Emergency shelters

Seek Outside DST Tarp at truck
Photo Credit: Bryan Campos / A lightweight tarp is great in the mountains, or back at truck camp

An emergency shelter is one item in my kit that can change depending on the conditions of my hunt. On a true bivy hunt where my camp is carried with me, I will always have access to shelter and may not have the need to carry any additional options. Whereas, when hunting from a spike camp or while day hunting, I may opt to carry something quick and easy. A simple space blanket is always a great option to carry and many are big enough that they can actually be strung up for an emergency tarp. On colder weather hunts, something larger like a Seek Outside DST Tarp or a Stone Glacier SkyAir ULT Tarp can be an excellent option for an emergency shelter and will also double as a great wind block while glassing for extended periods. Rain gear carried during wetter periods can also work as a shelter option in a pinch.

Communication and location

This is a fairly small part of the total kit, but can ultimately make the biggest impact when the shit starts hitting the fan. For starters, I always leave a detailed hunt plan for my wife, including where I’ll be parking, my intended direction of travel and any specific landmarks, mountains or creeks I may be hunting near as well as my intended time of return. Along with that, we always agree on a time when she will ultimately need to call for search and rescue if no contact has been made.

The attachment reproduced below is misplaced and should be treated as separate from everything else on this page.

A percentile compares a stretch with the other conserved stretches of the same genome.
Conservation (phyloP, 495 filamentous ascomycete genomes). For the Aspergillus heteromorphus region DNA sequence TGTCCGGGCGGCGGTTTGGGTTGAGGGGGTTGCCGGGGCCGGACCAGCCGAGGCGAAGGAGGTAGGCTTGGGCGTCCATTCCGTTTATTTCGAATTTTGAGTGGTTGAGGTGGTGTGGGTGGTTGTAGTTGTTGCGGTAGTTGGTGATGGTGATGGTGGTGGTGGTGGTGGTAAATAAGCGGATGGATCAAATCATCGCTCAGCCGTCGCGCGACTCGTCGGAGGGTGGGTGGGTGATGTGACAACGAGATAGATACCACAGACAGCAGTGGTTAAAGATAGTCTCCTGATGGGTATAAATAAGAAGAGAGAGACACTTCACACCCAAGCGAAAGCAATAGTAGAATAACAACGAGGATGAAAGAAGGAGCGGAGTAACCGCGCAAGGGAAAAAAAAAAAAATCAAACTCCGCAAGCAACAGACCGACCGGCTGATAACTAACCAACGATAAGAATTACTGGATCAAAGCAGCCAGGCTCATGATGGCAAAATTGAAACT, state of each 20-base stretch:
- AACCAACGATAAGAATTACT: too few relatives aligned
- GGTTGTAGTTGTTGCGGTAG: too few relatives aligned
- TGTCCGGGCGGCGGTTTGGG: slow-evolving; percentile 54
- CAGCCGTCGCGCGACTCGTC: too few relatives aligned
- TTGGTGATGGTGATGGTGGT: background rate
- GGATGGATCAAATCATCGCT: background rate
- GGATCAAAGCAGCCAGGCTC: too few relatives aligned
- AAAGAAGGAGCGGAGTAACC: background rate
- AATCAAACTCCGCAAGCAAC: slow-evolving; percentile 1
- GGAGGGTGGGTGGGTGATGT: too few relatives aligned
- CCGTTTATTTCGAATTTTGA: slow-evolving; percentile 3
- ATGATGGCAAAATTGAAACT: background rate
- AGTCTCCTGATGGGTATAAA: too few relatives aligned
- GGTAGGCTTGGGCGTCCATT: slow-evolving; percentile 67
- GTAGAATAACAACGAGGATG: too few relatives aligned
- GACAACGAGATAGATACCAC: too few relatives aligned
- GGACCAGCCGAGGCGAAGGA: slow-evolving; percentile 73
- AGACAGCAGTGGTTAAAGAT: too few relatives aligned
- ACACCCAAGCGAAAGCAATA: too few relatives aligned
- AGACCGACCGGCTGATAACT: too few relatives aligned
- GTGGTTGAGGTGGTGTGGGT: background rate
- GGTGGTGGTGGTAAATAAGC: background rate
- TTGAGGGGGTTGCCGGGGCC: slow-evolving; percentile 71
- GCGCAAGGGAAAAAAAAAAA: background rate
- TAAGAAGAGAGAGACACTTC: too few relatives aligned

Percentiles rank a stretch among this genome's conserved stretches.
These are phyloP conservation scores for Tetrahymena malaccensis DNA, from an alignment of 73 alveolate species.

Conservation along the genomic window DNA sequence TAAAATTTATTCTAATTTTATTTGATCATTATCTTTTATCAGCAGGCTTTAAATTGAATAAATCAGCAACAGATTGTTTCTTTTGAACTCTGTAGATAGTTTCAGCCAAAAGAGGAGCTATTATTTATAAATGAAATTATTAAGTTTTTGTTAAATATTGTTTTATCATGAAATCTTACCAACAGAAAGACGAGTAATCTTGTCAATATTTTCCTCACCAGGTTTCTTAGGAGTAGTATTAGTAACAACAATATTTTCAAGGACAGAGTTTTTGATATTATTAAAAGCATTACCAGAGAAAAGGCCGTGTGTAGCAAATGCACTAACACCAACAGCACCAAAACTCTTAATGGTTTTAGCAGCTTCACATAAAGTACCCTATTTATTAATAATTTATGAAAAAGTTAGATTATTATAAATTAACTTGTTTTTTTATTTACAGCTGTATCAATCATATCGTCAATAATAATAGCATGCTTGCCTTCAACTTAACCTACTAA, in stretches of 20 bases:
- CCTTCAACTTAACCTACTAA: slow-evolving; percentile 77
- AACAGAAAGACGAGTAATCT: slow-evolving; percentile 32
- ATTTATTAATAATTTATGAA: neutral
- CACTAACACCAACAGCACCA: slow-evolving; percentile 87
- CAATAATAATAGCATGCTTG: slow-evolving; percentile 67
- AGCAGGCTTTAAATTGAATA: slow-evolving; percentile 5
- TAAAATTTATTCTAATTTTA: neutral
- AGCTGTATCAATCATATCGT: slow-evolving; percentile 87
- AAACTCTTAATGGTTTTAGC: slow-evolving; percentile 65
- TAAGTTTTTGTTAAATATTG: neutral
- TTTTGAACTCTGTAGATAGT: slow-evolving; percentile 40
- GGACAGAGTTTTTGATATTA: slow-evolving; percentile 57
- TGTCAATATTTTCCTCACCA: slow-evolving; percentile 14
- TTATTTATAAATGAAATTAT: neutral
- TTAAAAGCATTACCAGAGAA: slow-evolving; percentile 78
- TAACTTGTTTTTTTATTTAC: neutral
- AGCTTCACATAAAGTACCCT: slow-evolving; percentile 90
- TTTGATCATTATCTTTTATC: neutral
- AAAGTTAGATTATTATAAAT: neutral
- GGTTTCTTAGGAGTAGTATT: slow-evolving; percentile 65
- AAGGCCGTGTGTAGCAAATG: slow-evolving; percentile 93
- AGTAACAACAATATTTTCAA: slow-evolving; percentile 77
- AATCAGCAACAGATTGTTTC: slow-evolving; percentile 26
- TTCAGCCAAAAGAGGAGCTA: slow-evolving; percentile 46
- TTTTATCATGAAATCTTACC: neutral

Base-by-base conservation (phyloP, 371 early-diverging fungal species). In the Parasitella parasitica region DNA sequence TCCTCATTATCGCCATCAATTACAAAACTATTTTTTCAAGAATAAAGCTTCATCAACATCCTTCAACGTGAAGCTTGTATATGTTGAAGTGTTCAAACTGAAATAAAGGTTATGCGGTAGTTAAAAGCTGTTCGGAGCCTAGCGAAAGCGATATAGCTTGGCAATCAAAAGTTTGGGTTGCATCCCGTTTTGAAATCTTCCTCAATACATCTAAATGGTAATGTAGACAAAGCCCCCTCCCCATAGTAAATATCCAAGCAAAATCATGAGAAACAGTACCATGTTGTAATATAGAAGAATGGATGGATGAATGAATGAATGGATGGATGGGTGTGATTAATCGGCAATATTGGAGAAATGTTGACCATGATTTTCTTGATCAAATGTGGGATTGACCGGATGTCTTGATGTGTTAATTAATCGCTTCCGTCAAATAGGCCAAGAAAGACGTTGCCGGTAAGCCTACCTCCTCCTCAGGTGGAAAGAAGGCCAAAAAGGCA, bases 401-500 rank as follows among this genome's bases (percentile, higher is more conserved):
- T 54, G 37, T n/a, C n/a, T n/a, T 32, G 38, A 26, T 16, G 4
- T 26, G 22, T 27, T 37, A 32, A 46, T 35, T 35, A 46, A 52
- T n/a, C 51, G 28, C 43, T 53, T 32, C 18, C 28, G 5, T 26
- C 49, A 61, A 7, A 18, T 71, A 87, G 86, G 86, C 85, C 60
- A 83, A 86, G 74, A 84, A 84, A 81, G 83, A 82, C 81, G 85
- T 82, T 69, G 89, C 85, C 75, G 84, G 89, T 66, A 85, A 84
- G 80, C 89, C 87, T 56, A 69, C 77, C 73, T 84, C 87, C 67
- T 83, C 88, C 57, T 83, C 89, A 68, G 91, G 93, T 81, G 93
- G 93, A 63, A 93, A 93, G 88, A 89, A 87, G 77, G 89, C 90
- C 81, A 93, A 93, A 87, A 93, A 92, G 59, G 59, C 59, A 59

Garmin inReach Mini

In areas where cell coverage is not a problem, a constant form of contact is an option via my cell phone; however I also usually carry my Garmin inReach. The inReach is an invaluable tool as it provides constant two-way communication through the Iridium Satellite system, gives instant access to my location to my contacts and provide myself with a direct communication line with Search and Rescue through the SOS button. This item goes with me on every backcountry hunt and has added a lot of confidence and comfort for my family back home. As an added measure, I also like to carry a UST Jet Scream whistle for aiding in any location efforts.

Bottom line

When it comes to preparing your own backcountry safety kit the biggest factor I feel is important is really evaluating every piece of gear you are carrying. Do you have the knowledge on how to properly use the item? Should you spend time learning with it before the season? A little effort can take a basic kit and turn it into something that can ultimately save your life.

For additional information, if you're hunting in grizzly country this year check out these three articles below:

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About the author

Dave Barnett

Dave understands that gaining knowledge prior to a hunt makes the difference between a full freezer and an unpunched tag. This is what drives him to always search for the next piece of data or report that may add another piece to the puzzle, and fully embrace the hours it can take to gather it all.